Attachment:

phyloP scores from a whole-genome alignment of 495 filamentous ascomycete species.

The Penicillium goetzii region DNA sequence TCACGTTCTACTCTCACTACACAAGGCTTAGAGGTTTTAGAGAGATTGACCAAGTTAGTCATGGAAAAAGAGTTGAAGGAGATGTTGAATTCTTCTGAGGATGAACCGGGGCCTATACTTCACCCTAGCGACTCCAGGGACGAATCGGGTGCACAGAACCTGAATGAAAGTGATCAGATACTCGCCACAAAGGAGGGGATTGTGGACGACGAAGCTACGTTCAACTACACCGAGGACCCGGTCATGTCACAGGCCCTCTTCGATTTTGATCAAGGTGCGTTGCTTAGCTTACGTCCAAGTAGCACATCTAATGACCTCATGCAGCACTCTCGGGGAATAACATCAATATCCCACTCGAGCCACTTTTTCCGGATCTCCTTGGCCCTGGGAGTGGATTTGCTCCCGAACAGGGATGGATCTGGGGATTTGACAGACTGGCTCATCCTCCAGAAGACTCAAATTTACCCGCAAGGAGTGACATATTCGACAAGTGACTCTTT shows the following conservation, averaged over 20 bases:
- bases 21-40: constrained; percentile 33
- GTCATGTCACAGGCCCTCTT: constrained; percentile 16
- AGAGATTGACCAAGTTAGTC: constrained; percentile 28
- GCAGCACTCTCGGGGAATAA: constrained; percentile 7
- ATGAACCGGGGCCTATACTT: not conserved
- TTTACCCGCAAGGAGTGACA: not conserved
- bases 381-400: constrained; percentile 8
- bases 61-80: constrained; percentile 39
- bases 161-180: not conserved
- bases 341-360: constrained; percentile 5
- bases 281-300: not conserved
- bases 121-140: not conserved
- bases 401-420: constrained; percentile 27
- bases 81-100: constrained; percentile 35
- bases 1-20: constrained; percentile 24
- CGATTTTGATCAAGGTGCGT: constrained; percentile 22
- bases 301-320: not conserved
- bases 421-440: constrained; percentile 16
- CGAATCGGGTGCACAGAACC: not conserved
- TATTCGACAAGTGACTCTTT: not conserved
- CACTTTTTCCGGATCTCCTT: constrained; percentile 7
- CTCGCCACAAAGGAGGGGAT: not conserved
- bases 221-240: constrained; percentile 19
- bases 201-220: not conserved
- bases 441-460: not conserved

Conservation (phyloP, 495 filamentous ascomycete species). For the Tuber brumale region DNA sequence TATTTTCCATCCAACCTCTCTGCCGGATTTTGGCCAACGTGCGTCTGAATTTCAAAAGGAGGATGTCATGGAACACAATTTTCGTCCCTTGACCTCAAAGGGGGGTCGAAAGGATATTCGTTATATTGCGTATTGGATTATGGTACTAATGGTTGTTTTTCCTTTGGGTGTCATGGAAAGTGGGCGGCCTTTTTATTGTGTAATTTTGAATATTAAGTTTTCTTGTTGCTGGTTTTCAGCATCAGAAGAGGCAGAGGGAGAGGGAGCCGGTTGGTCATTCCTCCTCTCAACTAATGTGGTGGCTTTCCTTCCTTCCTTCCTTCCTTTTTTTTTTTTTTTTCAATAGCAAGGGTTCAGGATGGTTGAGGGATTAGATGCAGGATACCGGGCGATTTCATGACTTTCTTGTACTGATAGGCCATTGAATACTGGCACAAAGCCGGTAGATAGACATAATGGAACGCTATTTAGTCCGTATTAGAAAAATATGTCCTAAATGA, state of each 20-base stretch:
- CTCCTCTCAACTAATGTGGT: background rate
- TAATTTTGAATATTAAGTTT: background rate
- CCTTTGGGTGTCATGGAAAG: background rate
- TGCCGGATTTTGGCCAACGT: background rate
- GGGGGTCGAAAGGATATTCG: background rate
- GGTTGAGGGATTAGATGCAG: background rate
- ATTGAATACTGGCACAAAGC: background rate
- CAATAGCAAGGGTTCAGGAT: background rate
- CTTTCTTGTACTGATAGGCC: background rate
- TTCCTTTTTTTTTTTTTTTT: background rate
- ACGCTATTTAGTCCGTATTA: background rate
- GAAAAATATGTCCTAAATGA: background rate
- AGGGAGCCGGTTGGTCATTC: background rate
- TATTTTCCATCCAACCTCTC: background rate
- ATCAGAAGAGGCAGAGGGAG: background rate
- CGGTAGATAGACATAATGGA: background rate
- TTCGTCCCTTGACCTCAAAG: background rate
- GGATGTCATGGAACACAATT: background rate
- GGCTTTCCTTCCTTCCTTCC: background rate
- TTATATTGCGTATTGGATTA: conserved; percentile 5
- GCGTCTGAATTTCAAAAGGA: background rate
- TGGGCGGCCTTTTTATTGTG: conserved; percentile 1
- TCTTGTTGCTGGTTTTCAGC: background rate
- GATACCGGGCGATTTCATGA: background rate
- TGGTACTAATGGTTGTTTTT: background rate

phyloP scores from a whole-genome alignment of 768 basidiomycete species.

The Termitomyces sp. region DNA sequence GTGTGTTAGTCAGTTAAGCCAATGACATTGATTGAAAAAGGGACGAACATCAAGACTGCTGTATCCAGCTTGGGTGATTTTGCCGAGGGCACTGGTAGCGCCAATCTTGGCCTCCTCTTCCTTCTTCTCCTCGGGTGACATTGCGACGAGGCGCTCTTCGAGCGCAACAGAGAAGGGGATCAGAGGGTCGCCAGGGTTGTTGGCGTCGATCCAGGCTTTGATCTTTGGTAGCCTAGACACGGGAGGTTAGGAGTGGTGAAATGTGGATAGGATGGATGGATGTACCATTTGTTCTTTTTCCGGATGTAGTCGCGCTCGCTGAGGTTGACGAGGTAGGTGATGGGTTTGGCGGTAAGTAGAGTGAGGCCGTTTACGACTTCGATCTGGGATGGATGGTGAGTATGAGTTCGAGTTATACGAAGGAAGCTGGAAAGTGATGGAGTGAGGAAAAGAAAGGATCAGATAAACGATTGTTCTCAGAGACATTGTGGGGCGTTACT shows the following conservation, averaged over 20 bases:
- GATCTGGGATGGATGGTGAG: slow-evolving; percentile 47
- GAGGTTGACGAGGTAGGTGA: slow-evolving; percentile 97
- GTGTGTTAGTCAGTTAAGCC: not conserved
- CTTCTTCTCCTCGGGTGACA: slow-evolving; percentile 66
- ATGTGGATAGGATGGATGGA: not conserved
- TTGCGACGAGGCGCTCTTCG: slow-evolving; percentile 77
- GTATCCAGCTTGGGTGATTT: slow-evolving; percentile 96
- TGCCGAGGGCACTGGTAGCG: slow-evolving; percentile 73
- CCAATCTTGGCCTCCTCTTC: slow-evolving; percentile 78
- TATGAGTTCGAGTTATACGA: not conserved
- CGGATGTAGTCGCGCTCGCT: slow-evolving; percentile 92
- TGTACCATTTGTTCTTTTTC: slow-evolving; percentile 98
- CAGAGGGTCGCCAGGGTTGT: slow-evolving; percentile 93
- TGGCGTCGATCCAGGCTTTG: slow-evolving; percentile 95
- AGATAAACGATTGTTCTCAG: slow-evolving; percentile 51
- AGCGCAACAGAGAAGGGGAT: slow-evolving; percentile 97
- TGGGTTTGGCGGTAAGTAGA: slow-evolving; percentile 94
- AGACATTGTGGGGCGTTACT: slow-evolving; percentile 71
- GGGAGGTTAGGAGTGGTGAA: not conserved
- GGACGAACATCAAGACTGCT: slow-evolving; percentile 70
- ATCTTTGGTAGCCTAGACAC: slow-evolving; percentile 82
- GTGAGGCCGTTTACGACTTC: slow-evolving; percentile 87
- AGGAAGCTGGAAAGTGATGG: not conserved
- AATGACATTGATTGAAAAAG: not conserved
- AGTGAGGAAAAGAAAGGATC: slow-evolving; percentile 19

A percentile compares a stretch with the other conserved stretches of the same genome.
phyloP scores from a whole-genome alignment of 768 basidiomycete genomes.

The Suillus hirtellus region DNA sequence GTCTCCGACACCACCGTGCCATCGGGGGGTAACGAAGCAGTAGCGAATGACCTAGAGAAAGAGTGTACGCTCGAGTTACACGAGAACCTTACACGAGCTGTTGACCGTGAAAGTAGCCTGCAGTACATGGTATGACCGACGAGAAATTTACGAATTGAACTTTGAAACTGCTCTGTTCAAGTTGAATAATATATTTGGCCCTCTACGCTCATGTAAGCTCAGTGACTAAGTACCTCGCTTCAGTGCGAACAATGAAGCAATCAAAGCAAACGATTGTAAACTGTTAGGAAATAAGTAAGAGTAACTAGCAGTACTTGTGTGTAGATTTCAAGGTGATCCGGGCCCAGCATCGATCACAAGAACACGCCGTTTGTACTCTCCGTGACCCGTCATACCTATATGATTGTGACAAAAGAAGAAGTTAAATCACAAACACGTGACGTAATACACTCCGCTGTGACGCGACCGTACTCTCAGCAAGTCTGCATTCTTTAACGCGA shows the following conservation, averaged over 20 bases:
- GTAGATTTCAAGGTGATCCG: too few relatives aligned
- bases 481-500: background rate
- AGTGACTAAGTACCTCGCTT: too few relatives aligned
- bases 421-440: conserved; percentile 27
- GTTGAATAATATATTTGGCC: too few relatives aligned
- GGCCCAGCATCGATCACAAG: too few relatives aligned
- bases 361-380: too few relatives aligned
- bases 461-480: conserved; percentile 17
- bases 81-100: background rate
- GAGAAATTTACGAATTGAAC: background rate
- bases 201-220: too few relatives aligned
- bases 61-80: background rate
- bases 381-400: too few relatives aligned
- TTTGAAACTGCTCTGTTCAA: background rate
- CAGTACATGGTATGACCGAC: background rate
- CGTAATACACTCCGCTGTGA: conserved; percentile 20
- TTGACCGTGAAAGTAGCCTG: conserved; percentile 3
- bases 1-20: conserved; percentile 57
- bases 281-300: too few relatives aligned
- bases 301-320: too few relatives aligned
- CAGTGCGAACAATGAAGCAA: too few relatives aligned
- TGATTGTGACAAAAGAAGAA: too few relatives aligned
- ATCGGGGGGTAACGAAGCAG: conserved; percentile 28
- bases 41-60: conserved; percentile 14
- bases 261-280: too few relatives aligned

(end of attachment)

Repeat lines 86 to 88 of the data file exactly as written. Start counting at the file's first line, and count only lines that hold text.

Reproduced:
- AGTGACTAAGTACCTCGCTT: too few relatives aligned
- bases 421-440: conserved; percentile 27
- GTTGAATAATATATTTGGCC: too few relatives aligned